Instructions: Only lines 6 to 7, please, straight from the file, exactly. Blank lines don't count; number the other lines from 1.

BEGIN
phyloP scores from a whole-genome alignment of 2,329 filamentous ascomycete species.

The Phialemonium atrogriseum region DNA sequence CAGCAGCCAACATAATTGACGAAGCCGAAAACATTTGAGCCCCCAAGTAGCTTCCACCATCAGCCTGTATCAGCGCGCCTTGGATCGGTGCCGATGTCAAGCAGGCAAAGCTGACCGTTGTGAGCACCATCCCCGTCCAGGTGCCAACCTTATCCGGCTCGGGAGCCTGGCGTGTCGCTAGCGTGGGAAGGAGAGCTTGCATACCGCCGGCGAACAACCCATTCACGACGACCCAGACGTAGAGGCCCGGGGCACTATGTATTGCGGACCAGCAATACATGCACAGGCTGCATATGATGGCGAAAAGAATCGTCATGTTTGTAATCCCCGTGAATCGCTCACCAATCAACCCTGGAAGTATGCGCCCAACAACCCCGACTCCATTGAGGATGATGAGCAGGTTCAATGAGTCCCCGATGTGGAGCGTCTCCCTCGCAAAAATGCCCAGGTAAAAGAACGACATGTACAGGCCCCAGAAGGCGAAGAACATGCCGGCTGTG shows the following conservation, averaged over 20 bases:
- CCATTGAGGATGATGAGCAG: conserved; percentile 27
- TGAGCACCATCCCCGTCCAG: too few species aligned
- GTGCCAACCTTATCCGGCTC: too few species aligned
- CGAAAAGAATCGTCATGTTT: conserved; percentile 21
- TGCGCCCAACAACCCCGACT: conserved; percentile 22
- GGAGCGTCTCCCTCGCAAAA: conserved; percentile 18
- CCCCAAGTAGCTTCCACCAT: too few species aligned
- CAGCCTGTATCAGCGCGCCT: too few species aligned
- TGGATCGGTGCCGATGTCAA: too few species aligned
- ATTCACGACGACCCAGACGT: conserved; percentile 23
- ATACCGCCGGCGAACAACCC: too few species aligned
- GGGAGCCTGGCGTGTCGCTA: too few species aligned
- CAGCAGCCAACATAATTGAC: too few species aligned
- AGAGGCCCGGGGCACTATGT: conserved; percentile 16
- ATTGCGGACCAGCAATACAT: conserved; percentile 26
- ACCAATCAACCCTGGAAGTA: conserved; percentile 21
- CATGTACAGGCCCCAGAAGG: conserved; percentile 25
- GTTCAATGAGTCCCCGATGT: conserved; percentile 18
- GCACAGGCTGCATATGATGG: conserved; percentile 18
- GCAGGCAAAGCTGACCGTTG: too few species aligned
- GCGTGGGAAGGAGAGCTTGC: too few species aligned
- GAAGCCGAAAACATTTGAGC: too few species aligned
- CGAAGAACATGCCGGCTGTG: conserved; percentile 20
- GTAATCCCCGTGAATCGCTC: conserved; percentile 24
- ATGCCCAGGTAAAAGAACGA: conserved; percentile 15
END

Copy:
- CGAAAAGAATCGTCATGTTT: conserved; percentile 21
- TGCGCCCAACAACCCCGACT: conserved; percentile 22